Young UK Muslims Shine in Pride Day

Thousands of young British Muslims have converged for a "Muslim pride day" at the third Global Unity and Peace (GUP) conference.

Young UK Muslims Shine in Pride Day

Thousands of young British Muslims have converged for a "Muslim pride day" at the third Global Unity and Peace (GUP) conference, which wraps up in the British capital London later on Sunday, November 25.

"They are clinging on to anything that expresses their Islamic identity even Arabic letters of which they cannot make head nor tail," Taleb Shamsudin, an active member at the Muslims for Labour organization, told

The young wore unmistakably Islamic dresses including traditional jilbabs (loose-fit coats or garments) and T-shirts printed with the logos of several Muslim organizations and charities.

A T-shirt with a "Proud to be A Muslim" print was among the most common.

Islamic banners and emblems decorated the corridors of the Excel Conference and Exhibition Center, the conference venue.

Arabic phrases such as as-salamu `alaykum (peace be upon you) and al-hamdu lillah (thank God) resonate across the conference, piercing the pure British accept of the third generation of Muslims.

Beautiful earliest Islamic calligraphy showcased in fringe galleries and a variety of Islamic fashion trends have also added to the compelling Islamic aura.

"We want to have a young generation proud of Muslim identity," said Othman Azem, a member of the Al-Fitrah (intuition) organization.

"Our Islamic identity should be a source of strengthen in the face of a growing Islamophobia in Britain."

The two-day GUP, organized for the third year by the free-to-air, English language, Islamic-focused Islam Channel, brought together some 50,000 people from all over the world.

Young Activists

The young portrayed a more positive view of British Muslims at the conference, displaying an inbred and impressive sense of integration and activism.

"We approached this conference to get more British Muslims acquainted with our organization," said Shamsudin, of the Muslims for Labour.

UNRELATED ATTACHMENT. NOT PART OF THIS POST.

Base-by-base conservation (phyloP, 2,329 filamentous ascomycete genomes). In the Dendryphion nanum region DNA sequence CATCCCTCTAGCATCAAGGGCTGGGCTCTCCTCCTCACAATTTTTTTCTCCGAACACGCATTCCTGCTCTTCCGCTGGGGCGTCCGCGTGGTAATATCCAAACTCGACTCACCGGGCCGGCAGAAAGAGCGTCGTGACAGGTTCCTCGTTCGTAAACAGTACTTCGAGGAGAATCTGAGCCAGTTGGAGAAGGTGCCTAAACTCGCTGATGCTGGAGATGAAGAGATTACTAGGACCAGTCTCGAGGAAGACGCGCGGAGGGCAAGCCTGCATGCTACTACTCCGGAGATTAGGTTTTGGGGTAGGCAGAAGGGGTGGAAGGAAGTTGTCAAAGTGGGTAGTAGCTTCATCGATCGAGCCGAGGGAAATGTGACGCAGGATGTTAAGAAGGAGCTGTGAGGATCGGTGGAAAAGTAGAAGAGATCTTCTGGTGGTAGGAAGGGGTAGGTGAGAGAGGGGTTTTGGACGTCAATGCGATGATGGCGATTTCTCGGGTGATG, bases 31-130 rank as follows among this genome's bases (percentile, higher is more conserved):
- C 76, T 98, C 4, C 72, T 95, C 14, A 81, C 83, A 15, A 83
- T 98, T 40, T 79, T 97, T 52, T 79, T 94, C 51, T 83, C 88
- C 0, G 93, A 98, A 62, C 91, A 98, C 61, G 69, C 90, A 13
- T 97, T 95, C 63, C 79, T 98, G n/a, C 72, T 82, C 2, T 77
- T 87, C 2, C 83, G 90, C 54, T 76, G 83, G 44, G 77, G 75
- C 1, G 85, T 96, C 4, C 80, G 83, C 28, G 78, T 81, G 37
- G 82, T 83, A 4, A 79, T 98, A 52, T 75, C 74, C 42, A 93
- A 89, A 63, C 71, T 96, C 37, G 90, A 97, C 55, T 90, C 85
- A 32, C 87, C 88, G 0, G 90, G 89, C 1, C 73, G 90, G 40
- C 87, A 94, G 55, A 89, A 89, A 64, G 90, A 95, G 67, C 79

"We have established this organization at the request of British Muslim youths, who belong to the Labour Party, who wanted to create some sort of a Muslim lobby inside the party to serve British Muslims."

Muslims for Labour was launched in 2003 in parliament to create a new strong channel of communications between the ruling Labour and the two million Muslims, many of them traditional supporters of the Party.

Many Muslim youths have since become involved and active in the group.

For Al-Fitrah organization, Muslim unity is the first and foremost priority.

"Takes `Eids as an example of Muslim disunity," said Azem.

"Muslims were divided on the first day of the last `Eid Al-Fitr. We want to see all Muslims, in Britain and elsewhere, united in observing their religious festivals."

Young participants highlighted at the conference the burning issue of Muslims' human rights in Britain.

"Dozens of innocent British Muslims have been victimized by the unfair anti-terror laws," said Sakhir Hassan, the founder of Cage Prisons, a Muslim advocacy group.

British Muslims took the brunt of a series of anti-terror measures and police crackdowns launched after the 9/11 attacks and intensified in the wake of the 2005 terrorist attacks in London.

"These laws had been tailored to tighten Muslim freedoms in Britain."


Güncelleme Tarihi: 26 Kasım 2007, 10:40